So yes, by all means people, offer up examples that DID get money, against all odds. We all need the encouragement.


Jacques E. Bouchard April 18th, 2009 02:36 PM


Originally Posted by Jason J. Gullickson (Post 555246)
It's really amazing, or at least it was to me that in the course of a month I was able to find a confident, competent cast and crew to shoot a film who were willing to work for nothing more than the experience and credit. I think if more people realized this we'd be seeing alot more great films come out of the independent cinema space and alot less dependency on money from people who's only vested interest in filmmaking is a return on investment.

It's not quite that simple. Great films come from experience, and you can only build limited experience by shooting projects over weekends with casts and crews that work for free. Eventually people expect to receive payment for their experience - directors and producers included.

However, I hate to see productions with inflated budgets. My last two short films were made for about $500 each, out of my own pocket and were both picked up by a distributor. I see short films that cost ten times as much to shoot in one location with one or two actors and list as many as SIX producers (exec., ass., etc.). The credits run almost as long as the movie itself. That, to me, has no right to exist because it drives budgets up by creating dangerous precedents.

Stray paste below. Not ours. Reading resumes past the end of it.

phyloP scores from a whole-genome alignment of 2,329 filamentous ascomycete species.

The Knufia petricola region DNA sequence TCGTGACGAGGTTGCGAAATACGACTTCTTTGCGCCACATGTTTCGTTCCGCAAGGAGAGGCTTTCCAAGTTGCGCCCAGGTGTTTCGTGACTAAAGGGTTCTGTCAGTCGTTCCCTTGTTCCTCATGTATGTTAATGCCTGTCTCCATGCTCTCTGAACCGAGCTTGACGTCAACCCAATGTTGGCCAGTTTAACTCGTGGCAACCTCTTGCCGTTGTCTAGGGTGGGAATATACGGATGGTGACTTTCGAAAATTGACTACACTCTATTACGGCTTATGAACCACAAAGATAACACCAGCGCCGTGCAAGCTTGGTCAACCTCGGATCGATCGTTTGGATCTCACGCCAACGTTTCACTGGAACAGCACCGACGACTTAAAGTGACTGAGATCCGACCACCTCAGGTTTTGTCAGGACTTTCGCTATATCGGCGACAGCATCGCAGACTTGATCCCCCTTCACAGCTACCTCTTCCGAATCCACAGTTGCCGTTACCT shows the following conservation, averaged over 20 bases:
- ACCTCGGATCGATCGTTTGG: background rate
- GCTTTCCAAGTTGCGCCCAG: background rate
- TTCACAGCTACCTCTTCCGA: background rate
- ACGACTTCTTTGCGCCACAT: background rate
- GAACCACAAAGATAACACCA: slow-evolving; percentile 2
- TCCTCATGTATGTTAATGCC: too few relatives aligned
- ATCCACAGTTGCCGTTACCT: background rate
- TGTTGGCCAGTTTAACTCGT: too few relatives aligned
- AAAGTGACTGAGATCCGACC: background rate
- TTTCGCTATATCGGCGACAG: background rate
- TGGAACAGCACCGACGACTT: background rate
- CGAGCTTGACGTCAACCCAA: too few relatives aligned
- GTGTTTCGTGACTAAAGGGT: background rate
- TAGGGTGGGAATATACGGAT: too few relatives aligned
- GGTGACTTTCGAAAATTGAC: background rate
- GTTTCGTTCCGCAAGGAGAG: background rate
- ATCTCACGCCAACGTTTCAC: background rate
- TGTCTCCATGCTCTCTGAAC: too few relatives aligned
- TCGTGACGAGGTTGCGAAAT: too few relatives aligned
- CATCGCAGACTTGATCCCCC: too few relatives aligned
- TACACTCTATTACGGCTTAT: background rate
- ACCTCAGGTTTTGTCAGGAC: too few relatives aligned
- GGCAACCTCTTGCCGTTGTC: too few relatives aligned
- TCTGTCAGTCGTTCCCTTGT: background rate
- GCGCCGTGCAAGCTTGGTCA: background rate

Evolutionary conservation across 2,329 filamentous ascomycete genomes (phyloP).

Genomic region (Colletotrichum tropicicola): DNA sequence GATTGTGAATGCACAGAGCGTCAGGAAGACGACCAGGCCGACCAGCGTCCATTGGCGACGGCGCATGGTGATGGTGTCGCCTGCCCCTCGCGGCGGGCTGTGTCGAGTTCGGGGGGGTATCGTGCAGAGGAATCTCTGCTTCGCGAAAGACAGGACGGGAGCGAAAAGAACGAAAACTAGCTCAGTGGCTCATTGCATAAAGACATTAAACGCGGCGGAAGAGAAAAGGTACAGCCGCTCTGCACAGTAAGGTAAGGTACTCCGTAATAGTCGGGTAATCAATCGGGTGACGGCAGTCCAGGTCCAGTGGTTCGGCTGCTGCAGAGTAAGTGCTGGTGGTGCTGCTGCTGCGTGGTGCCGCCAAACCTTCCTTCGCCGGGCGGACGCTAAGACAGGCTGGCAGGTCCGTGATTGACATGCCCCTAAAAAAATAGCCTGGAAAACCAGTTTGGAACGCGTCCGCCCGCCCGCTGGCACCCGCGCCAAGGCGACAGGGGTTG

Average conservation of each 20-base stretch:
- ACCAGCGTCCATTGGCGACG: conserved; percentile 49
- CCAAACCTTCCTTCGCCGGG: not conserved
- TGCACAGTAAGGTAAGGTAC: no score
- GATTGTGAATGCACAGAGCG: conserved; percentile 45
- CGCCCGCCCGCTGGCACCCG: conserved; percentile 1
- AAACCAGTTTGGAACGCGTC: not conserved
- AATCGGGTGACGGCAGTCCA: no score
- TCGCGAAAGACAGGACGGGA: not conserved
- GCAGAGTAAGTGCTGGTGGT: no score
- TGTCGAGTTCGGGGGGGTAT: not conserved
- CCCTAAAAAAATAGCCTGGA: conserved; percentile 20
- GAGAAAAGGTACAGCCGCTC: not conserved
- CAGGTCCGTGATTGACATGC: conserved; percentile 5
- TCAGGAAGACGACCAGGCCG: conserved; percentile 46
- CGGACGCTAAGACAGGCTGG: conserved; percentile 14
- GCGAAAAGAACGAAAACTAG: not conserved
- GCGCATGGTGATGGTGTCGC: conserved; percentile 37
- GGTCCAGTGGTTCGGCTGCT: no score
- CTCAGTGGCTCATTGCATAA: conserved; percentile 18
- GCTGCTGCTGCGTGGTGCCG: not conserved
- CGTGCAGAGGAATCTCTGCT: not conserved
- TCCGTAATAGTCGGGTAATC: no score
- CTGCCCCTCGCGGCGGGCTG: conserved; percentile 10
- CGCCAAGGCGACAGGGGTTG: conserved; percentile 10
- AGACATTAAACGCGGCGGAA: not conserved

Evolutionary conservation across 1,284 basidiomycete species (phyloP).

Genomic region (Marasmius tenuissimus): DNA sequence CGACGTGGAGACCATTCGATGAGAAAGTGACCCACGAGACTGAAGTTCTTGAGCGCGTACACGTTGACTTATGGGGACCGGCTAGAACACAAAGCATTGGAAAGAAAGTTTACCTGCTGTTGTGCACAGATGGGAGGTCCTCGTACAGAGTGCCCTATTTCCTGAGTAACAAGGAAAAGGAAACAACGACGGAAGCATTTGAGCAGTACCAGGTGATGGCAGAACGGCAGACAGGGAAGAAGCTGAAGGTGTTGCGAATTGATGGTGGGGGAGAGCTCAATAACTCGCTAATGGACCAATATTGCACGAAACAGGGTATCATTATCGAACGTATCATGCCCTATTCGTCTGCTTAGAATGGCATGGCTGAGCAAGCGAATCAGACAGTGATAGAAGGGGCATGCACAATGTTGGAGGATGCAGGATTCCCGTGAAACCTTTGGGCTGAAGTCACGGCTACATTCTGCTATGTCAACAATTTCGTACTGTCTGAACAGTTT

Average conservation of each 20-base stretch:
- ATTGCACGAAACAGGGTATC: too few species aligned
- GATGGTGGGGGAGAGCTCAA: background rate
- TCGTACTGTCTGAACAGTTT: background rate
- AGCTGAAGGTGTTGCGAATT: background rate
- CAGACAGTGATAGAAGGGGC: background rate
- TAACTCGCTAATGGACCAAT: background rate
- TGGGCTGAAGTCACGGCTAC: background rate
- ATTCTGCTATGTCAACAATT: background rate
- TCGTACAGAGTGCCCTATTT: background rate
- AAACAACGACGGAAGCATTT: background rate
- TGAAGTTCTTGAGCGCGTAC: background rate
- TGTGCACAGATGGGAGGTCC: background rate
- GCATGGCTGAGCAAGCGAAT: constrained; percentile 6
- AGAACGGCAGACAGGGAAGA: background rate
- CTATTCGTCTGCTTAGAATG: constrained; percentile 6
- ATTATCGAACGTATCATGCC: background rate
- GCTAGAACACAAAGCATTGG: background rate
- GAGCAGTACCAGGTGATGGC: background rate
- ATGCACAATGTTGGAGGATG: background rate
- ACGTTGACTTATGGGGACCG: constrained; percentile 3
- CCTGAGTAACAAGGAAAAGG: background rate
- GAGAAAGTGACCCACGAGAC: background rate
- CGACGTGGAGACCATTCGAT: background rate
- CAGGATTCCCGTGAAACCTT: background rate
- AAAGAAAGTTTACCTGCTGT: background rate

Part of the appeal of filmmaking to me is creativity and ingenuity - how to get a certain shot, how to employ the visual language to tell a tale and how to stretch a dollar to do it all. A monkey can throw money at a problem, that's not filmmaking. So when I have to choose between studio space at $1,200 day, or a commercial loft at $1,200 a month, I won't take the studio even if someone offers to finance it for me - that's just obscene to me and it goes against everything I hold dear about independent filmmaking.

I think every filmschool student should have to take $1,000 of their own money to make a film and be graded on it as part of their curriculum. Teach them the value of a dollar and the importance of deciding where (and how) to spend that dollar.

Charles Papert April 18th, 2009 05:22 PM

This is slightly tangential but I think it should be a good reminder to all.

Once a recent low-budget shoot, one of the three EX3's we were using was damaged (possibly destroyed--still awaiting Sony Repair's verdict). Without going into the details, there was no production insurance in place and this created some disagreement about who was liable for the damage. It will all work itself out on this one but it should be a reminder that on a production where people are helping out for little or no money and bringing their kit along, there should be an explicit understanding in place of who is liable for damage. I will go further and suggest that production insurance is very important, but it is so expensive that I imagine that many short low budget projects forego this. In this instance, it turned out that having the insurance would have been less expensive...

To those producing, remember that if you "wing it" and mount a shoot without insurance, you are gambling, plain and simple. To those who go on low budget shoots with their gear even to help out their friends, be aware that you are doing the same unless you take steps to cover yourself. It wasn't my gear that was damaged on this shoot, but I had a good $10K of my own gear there and from now on will be adopting a strict policy on a signed agreement of liability when I help out people.